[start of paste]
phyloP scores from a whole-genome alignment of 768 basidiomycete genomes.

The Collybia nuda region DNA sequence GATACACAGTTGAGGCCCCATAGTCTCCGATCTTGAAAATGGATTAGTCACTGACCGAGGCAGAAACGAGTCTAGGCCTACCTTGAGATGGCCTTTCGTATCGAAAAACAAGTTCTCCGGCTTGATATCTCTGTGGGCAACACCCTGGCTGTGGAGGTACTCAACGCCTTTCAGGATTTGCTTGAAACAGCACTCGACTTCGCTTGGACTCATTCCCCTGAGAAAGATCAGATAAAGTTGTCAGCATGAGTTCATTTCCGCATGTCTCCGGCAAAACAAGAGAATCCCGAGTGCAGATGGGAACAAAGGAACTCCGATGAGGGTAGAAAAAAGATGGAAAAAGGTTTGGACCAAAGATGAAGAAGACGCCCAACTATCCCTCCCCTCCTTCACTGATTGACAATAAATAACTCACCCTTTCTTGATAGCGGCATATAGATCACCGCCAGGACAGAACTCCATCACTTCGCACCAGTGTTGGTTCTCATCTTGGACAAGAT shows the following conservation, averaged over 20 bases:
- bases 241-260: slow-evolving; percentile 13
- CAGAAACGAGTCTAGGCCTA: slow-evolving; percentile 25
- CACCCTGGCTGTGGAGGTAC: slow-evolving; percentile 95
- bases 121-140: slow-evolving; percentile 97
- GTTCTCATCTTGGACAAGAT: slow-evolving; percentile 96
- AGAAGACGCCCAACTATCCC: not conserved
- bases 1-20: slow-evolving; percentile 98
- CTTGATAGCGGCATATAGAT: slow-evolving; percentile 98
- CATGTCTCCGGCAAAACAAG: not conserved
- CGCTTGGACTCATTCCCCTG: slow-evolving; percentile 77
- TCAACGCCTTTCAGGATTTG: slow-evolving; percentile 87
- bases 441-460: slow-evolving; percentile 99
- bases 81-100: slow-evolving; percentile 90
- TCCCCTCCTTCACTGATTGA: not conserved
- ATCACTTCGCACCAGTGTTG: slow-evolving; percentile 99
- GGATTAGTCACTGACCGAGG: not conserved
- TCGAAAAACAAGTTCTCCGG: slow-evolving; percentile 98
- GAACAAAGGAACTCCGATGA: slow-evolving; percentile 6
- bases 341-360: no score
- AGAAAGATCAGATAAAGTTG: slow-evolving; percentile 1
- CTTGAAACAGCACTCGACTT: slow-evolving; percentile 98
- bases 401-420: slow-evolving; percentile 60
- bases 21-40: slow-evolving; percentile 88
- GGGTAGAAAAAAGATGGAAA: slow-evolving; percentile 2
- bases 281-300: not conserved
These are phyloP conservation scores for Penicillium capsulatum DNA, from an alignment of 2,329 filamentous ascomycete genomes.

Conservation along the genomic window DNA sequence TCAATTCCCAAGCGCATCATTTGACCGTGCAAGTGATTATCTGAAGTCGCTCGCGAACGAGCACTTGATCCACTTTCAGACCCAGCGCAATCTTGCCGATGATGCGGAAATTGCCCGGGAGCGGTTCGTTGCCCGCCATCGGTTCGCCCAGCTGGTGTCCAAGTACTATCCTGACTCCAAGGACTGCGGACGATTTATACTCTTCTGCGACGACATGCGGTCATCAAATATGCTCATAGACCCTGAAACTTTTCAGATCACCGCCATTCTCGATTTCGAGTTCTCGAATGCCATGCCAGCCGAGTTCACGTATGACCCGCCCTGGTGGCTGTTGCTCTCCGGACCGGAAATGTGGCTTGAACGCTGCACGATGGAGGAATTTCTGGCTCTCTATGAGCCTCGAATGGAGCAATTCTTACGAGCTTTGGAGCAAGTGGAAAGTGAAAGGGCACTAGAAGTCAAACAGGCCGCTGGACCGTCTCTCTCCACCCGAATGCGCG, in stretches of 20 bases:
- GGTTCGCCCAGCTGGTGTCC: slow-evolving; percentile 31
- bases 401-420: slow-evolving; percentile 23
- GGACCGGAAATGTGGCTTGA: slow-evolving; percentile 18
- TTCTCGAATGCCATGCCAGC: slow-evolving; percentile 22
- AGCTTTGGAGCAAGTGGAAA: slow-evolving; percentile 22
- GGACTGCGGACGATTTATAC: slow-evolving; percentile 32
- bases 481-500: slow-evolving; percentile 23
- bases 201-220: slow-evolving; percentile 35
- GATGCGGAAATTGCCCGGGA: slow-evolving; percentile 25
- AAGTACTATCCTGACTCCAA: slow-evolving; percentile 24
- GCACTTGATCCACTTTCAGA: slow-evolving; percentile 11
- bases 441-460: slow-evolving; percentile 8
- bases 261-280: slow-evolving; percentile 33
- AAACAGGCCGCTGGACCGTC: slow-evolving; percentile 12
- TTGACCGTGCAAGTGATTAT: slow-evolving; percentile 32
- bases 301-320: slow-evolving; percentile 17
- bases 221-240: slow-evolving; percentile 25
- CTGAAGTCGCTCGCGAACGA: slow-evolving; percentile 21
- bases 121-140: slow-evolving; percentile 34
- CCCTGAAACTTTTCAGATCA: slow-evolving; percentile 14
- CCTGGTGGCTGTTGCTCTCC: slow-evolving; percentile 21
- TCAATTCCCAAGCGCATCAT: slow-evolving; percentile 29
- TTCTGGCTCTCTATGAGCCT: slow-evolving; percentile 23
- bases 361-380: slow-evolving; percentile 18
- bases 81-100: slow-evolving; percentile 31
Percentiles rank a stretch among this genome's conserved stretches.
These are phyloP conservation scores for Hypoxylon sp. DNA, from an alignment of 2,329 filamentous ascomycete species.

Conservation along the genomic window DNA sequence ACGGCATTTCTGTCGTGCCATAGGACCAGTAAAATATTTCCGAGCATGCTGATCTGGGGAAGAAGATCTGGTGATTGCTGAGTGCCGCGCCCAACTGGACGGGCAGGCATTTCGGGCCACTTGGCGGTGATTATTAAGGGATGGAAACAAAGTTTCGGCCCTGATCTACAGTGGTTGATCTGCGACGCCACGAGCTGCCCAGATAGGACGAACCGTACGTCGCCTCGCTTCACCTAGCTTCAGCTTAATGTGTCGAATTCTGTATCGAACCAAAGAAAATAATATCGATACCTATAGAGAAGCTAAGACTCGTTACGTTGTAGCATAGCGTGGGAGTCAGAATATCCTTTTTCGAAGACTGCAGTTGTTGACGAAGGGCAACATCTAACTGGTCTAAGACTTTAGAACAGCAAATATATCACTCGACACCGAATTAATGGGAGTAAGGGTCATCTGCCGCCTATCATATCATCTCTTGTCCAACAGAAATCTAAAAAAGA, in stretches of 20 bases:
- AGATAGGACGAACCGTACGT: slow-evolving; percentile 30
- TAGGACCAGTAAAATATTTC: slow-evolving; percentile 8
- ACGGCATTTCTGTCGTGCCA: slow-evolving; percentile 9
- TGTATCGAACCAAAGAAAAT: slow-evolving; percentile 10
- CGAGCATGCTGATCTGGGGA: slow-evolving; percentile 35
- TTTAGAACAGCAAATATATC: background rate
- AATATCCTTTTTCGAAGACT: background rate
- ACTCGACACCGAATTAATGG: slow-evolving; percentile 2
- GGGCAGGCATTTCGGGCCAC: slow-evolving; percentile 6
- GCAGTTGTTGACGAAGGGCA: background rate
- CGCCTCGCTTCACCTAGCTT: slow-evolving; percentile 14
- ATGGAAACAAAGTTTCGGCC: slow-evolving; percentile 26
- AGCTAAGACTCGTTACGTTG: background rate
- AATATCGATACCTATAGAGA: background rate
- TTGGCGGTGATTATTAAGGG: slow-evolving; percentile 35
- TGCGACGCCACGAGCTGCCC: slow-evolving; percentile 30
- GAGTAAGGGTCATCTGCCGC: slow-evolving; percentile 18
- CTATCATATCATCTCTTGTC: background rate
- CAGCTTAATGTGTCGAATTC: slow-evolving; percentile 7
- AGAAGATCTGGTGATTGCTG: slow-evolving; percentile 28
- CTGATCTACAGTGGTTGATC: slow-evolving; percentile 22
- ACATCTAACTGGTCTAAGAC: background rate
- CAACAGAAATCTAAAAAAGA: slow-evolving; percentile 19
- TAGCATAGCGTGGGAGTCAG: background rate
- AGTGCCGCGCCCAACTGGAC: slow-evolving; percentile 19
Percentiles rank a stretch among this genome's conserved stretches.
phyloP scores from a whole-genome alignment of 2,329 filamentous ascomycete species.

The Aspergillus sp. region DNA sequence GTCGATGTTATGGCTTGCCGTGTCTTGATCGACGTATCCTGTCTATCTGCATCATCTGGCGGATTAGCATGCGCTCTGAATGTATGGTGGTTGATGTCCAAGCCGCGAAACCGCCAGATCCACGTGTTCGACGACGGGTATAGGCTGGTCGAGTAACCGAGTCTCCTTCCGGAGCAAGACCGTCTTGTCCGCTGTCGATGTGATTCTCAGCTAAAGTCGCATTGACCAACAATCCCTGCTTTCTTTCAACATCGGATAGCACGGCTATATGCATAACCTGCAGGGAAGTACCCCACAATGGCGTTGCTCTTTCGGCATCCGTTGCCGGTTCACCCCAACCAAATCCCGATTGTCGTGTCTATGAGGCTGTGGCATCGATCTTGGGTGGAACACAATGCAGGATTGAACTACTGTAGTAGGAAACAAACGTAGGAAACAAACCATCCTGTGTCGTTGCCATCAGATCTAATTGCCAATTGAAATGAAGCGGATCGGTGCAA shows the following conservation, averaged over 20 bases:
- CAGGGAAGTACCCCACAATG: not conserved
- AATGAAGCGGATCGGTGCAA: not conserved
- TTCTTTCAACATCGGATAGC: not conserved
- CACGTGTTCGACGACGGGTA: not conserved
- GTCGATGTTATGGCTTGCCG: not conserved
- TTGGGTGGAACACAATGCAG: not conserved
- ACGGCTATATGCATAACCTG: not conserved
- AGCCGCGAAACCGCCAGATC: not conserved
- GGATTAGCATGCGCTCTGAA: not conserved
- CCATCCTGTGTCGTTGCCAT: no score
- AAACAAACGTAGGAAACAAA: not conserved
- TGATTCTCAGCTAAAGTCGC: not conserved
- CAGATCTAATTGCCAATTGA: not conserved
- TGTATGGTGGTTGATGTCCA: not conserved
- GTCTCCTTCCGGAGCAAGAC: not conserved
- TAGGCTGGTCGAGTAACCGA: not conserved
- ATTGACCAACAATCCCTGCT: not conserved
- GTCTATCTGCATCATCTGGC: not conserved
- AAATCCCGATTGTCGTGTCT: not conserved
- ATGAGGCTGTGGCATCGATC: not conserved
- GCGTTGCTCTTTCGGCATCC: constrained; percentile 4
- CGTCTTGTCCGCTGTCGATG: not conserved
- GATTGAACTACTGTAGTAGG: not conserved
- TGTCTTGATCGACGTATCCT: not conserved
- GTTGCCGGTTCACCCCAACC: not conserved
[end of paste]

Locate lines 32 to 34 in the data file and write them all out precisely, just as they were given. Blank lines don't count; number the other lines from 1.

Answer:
- GGACCGGAAATGTGGCTTGA: slow-evolving; percentile 18
- TTCTCGAATGCCATGCCAGC: slow-evolving; percentile 22
- AGCTTTGGAGCAAGTGGAAA: slow-evolving; percentile 22